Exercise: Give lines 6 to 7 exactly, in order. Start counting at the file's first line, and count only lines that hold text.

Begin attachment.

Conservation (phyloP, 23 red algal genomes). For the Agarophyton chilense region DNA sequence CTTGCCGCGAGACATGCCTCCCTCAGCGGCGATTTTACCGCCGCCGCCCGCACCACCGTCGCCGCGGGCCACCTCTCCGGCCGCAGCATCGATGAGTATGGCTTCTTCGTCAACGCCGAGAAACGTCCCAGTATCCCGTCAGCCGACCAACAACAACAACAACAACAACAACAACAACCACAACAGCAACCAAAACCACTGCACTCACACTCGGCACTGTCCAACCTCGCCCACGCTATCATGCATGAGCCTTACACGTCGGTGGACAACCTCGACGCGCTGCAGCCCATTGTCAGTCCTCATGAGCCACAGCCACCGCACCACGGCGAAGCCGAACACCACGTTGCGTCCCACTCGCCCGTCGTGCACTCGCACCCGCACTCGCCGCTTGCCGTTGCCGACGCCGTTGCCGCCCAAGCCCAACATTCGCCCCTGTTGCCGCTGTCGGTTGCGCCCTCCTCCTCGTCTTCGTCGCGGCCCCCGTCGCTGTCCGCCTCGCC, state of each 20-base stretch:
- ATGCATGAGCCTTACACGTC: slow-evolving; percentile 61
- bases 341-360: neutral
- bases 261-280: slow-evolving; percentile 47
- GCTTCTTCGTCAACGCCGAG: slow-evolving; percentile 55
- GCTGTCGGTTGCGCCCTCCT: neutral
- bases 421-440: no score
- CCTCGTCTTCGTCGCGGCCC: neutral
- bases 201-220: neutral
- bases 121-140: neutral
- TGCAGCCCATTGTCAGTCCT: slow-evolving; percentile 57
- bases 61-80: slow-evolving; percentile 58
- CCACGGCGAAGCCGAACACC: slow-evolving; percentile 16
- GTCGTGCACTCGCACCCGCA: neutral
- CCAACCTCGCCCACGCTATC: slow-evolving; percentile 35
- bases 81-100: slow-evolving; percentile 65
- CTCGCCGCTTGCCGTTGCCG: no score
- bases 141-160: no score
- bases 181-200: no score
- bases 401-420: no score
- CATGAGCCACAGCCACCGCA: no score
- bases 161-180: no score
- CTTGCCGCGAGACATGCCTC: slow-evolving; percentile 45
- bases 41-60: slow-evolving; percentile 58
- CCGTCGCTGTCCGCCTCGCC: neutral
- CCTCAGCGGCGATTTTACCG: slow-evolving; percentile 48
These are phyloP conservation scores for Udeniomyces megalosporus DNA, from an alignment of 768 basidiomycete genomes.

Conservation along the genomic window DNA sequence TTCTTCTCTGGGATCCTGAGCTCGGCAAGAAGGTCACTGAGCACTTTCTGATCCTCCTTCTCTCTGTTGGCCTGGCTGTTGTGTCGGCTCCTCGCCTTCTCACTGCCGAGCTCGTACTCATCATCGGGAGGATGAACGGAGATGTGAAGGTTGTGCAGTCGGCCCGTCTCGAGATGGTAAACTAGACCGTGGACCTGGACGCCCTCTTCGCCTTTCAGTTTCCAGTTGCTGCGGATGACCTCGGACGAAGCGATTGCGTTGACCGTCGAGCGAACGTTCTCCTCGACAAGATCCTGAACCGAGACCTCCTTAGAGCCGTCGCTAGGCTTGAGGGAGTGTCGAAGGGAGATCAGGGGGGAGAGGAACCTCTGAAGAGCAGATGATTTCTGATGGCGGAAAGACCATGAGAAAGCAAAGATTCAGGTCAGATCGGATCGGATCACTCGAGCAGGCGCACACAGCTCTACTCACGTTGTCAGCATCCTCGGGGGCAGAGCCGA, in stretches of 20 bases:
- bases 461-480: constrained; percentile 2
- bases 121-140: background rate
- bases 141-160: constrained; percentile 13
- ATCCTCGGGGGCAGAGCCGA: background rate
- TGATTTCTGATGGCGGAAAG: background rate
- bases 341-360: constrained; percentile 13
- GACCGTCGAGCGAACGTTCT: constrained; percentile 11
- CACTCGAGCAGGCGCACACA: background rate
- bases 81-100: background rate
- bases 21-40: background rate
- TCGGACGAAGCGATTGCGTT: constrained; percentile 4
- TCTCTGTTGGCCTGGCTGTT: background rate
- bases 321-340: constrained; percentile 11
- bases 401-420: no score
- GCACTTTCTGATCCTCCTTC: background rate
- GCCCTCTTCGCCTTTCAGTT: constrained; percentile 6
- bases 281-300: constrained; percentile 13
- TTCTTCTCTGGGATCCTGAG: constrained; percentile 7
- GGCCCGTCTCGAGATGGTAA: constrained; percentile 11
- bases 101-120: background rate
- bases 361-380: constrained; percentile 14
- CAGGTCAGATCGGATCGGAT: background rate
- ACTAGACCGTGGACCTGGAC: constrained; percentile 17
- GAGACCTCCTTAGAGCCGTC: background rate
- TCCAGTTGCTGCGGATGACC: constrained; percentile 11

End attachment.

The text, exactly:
- GCTGTCGGTTGCGCCCTCCT: neutral
- bases 421-440: no score